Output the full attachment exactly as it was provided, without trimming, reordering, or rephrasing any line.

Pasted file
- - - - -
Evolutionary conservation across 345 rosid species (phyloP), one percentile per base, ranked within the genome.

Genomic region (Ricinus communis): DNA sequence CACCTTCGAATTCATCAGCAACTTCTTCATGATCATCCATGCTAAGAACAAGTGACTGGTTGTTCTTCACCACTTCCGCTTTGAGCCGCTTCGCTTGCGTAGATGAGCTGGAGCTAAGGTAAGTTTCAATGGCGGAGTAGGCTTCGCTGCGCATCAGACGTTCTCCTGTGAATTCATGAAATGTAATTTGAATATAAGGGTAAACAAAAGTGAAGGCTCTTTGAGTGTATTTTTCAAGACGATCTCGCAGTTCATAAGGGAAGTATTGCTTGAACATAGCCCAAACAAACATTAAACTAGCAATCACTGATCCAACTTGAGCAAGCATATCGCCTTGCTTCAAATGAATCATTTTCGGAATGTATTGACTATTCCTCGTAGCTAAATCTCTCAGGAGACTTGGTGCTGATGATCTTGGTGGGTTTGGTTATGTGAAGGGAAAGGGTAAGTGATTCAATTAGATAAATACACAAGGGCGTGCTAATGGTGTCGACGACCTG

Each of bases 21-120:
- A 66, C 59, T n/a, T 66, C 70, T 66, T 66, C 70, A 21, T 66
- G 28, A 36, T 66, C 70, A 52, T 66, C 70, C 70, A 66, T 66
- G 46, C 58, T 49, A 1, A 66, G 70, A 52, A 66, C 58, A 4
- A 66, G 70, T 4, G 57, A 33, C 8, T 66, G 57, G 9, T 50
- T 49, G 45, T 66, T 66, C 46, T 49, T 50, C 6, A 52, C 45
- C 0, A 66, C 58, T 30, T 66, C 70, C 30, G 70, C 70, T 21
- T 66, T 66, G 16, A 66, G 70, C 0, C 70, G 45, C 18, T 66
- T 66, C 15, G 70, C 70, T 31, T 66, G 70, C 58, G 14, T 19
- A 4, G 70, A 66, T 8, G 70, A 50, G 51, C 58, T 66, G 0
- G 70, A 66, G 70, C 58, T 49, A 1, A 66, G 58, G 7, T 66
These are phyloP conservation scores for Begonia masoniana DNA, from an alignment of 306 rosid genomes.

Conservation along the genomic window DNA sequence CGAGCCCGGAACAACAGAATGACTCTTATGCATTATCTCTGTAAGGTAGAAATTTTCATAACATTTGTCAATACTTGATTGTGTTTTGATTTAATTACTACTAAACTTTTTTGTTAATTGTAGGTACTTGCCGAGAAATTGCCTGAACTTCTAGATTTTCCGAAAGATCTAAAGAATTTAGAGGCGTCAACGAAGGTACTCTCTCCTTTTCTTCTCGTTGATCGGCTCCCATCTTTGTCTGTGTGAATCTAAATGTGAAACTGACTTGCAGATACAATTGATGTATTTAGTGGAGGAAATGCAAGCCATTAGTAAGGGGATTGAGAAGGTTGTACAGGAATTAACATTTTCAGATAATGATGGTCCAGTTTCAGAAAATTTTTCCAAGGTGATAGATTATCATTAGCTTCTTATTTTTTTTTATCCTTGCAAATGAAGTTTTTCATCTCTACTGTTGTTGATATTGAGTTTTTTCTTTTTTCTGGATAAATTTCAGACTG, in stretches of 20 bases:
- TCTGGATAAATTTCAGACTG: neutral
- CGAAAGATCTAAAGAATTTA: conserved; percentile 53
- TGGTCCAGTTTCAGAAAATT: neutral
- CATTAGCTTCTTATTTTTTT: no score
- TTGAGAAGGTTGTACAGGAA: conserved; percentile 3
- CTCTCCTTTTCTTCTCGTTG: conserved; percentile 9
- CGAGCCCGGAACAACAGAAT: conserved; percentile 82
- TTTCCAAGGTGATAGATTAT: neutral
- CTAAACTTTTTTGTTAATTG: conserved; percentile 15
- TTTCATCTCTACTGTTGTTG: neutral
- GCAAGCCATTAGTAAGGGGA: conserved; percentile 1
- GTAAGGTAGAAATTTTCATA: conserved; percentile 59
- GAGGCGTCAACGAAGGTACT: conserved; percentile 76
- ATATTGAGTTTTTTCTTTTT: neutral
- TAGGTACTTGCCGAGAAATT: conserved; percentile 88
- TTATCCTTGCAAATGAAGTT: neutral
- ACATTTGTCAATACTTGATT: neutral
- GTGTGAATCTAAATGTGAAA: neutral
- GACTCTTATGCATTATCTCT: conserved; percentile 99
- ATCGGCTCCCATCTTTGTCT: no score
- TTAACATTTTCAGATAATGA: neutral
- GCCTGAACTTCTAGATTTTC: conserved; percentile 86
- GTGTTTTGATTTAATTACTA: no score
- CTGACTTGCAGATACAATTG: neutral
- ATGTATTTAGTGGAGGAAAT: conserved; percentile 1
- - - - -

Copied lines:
Evolutionary conservation across 345 rosid species (phyloP), one percentile per base, ranked within the genome.

Genomic region (Ricinus communis): DNA sequence CACCTTCGAATTCATCAGCAACTTCTTCATGATCATCCATGCTAAGAACAAGTGACTGGTTGTTCTTCACCACTTCCGCTTTGAGCCGCTTCGCTTGCGTAGATGAGCTGGAGCTAAGGTAAGTTTCAATGGCGGAGTAGGCTTCGCTGCGCATCAGACGTTCTCCTGTGAATTCATGAAATGTAATTTGAATATAAGGGTAAACAAAAGTGAAGGCTCTTTGAGTGTATTTTTCAAGACGATCTCGCAGTTCATAAGGGAAGTATTGCTTGAACATAGCCCAAACAAACATTAAACTAGCAATCACTGATCCAACTTGAGCAAGCATATCGCCTTGCTTCAAATGAATCATTTTCGGAATGTATTGACTATTCCTCGTAGCTAAATCTCTCAGGAGACTTGGTGCTGATGATCTTGGTGGGTTTGGTTATGTGAAGGGAAAGGGTAAGTGATTCAATTAGATAAATACACAAGGGCGTGCTAATGGTGTCGACGACCTG

Each of bases 21-120:
- A 66, C 59, T n/a, T 66, C 70, T 66, T 66, C 70, A 21, T 66
- G 28, A 36, T 66, C 70, A 52, T 66, C 70, C 70, A 66, T 66
- G 46, C 58, T 49, A 1, A 66, G 70, A 52, A 66, C 58, A 4
- A 66, G 70, T 4, G 57, A 33, C 8, T 66, G 57, G 9, T 50
- T 49, G 45, T 66, T 66, C 46, T 49, T 50, C 6, A 52, C 45
- C 0, A 66, C 58, T 30, T 66, C 70, C 30, G 70, C 70, T 21
- T 66, T 66, G 16, A 66, G 70, C 0, C 70, G 45, C 18, T 66
- T 66, C 15, G 70, C 70, T 31, T 66, G 70, C 58, G 14, T 19
- A 4, G 70, A 66, T 8, G 70, A 50, G 51, C 58, T 66, G 0
- G 70, A 66, G 70, C 58, T 49, A 1, A 66, G 58, G 7, T 66
These are phyloP conservation scores for Begonia masoniana DNA, from an alignment of 306 rosid genomes.

Conservation along the genomic window DNA sequence CGAGCCCGGAACAACAGAATGACTCTTATGCATTATCTCTGTAAGGTAGAAATTTTCATAACATTTGTCAATACTTGATTGTGTTTTGATTTAATTACTACTAAACTTTTTTGTTAATTGTAGGTACTTGCCGAGAAATTGCCTGAACTTCTAGATTTTCCGAAAGATCTAAAGAATTTAGAGGCGTCAACGAAGGTACTCTCTCCTTTTCTTCTCGTTGATCGGCTCCCATCTTTGTCTGTGTGAATCTAAATGTGAAACTGACTTGCAGATACAATTGATGTATTTAGTGGAGGAAATGCAAGCCATTAGTAAGGGGATTGAGAAGGTTGTACAGGAATTAACATTTTCAGATAATGATGGTCCAGTTTCAGAAAATTTTTCCAAGGTGATAGATTATCATTAGCTTCTTATTTTTTTTTATCCTTGCAAATGAAGTTTTTCATCTCTACTGTTGTTGATATTGAGTTTTTTCTTTTTTCTGGATAAATTTCAGACTG, in stretches of 20 bases:
- TCTGGATAAATTTCAGACTG: neutral
- CGAAAGATCTAAAGAATTTA: conserved; percentile 53
- TGGTCCAGTTTCAGAAAATT: neutral
- CATTAGCTTCTTATTTTTTT: no score
- TTGAGAAGGTTGTACAGGAA: conserved; percentile 3
- CTCTCCTTTTCTTCTCGTTG: conserved; percentile 9
- CGAGCCCGGAACAACAGAAT: conserved; percentile 82
- TTTCCAAGGTGATAGATTAT: neutral
- CTAAACTTTTTTGTTAATTG: conserved; percentile 15
- TTTCATCTCTACTGTTGTTG: neutral
- GCAAGCCATTAGTAAGGGGA: conserved; percentile 1
- GTAAGGTAGAAATTTTCATA: conserved; percentile 59
- GAGGCGTCAACGAAGGTACT: conserved; percentile 76
- ATATTGAGTTTTTTCTTTTT: neutral
- TAGGTACTTGCCGAGAAATT: conserved; percentile 88
- TTATCCTTGCAAATGAAGTT: neutral
- ACATTTGTCAATACTTGATT: neutral
- GTGTGAATCTAAATGTGAAA: neutral
- GACTCTTATGCATTATCTCT: conserved; percentile 99
- ATCGGCTCCCATCTTTGTCT: no score
- TTAACATTTTCAGATAATGA: neutral
- GCCTGAACTTCTAGATTTTC: conserved; percentile 86
- GTGTTTTGATTTAATTACTA: no score
- CTGACTTGCAGATACAATTG: neutral
- ATGTATTTAGTGGAGGAAAT: conserved; percentile 1